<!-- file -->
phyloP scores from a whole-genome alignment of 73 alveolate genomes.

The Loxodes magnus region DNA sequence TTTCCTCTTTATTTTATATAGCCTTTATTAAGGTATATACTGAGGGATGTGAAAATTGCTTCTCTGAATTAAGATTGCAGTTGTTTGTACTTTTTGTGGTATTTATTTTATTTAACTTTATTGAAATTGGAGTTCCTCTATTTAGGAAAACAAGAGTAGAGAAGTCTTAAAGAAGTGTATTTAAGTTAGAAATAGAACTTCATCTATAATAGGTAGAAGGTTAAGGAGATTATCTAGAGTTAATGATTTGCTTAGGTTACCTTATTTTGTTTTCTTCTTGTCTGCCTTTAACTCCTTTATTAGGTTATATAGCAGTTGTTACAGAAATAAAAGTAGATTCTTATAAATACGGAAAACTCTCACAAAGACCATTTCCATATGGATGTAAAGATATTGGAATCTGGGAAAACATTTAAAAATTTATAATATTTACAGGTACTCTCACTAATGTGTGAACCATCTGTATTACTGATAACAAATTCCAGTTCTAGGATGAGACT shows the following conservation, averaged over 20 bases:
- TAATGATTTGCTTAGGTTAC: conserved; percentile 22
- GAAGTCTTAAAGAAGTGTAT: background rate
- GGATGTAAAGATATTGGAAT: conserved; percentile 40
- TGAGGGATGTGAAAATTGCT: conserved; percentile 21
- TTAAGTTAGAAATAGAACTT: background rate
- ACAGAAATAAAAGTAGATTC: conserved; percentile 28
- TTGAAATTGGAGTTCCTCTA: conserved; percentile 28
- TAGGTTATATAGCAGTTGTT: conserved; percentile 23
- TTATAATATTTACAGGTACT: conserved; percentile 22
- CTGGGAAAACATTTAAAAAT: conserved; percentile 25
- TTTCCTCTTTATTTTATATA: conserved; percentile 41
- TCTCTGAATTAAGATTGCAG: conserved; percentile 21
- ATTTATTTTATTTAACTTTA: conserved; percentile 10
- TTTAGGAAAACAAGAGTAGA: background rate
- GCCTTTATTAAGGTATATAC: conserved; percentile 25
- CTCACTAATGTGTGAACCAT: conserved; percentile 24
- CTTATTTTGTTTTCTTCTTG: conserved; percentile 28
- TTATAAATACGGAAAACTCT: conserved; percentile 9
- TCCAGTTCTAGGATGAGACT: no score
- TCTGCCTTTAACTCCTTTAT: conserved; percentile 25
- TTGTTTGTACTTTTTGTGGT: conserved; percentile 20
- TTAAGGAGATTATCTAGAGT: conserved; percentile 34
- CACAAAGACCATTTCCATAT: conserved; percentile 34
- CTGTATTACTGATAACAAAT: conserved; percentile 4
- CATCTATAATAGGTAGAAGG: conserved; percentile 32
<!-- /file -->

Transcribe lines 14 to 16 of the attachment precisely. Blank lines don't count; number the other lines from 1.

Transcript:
- TCTCTGAATTAAGATTGCAG: conserved; percentile 21
- ATTTATTTTATTTAACTTTA: conserved; percentile 10
- TTTAGGAAAACAAGAGTAGA: background rate